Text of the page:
South Korea will formally blame North Korea for sinking one of its navy vessels in March based on investigations of the wreckage, media reports citing sources familiar with a probe into the incident have said.
The Washington Post in its online edition said Seoul concluded North Korea was responsible for the torpedo attack after investigators from Australia, Britain, Sweden and the United States pieced together portions of the ship.
The navy ship Cheonan sank on March 26 after an explosion as it sailed in the Yellow Sea off South Korea's west coast. The incident killed 46 sailors.
Senior US officials huddled in Washington ahead of South Korea's probe findings.
The formal accusation is expected to be announced on Thursday and South Korea will ask the UN Security Council to take up the matter, The Washington Post said citing sources.
Barack Obama, the US president, and Lee Myung-bak, his South Korean counterpart, had discussed the ship sinking incident by telephone on Monday night, but did not disclose details of the investigation.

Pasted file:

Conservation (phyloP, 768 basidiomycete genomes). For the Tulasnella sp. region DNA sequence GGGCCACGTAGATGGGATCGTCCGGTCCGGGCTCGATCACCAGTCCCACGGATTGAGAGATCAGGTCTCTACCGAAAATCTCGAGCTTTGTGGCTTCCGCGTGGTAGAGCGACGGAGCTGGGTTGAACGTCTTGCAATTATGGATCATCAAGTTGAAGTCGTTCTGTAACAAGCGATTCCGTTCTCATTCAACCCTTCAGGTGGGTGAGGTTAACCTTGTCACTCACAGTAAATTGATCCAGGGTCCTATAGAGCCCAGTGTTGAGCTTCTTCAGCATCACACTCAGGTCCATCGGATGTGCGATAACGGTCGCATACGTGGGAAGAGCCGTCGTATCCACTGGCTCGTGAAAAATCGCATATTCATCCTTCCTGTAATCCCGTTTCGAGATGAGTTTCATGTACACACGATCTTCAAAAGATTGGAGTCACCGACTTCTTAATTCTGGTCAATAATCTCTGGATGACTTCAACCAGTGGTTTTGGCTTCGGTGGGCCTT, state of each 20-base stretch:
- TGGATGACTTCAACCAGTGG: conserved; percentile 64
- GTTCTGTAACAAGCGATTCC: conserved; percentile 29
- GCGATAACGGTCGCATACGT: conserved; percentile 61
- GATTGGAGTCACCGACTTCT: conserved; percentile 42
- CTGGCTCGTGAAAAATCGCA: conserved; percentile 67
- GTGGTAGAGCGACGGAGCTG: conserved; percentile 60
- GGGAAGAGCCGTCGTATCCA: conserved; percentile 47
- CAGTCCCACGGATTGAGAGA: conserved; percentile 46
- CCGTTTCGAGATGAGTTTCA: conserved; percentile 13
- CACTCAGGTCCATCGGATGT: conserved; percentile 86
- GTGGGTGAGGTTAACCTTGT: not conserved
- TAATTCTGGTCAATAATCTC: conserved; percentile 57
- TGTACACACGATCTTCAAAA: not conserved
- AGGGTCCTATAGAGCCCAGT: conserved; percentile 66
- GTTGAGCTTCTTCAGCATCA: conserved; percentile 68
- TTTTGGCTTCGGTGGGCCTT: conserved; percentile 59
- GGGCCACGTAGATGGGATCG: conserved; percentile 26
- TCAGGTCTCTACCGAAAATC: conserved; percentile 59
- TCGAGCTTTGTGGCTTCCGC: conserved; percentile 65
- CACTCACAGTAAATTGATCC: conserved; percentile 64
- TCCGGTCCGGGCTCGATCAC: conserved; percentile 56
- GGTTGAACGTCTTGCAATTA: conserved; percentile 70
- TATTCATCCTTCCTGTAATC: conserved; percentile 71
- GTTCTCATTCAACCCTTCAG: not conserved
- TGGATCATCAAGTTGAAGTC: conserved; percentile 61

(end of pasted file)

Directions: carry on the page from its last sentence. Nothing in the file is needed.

The report comes amid a growing chill in relations between the rival Koreas, which remain technically at war under a truce that ended fighting in the 1950-1953 Korean War.
|The 1,200-tonne ship was sunk by an external explosion near a disputed sea border [AFP]
North Korea denies involvement, but suspicion has focused on Pyongyang given its history of attacks on the South.
South Korea's Yonhap news agency said on Tuesday citing an unidentified military official that investigators have obtained traces of explosives from the warship's wreckage that are identical to gunpowder ingredients of a North Korean torpedo.
The South Korean defence ministry said it could not confirm the report, but said it had collected a stray North Korean torpedo that came ashore off the west coast seven years ago.
Earlier on Tuesday, South Korea's main newspapers, including the Chosun Ilbo,
also reported that investigators found fragments of a torpedo propeller near the sinking site that appeared to have been part of a Soviet- or Chinese-made
Meanwhile, Hillary Clinton, the US secretary of state, has met special US envoys to North Korea, Stephen Bosworth and Sung Kim, on Tuesday.
Clinton will be in Seoul next week at the end of her Asia tour for talks likely to be dominated by North Korea's nuclear programme and the Cheonan report with Japanese, Chinese and South Korean leaders.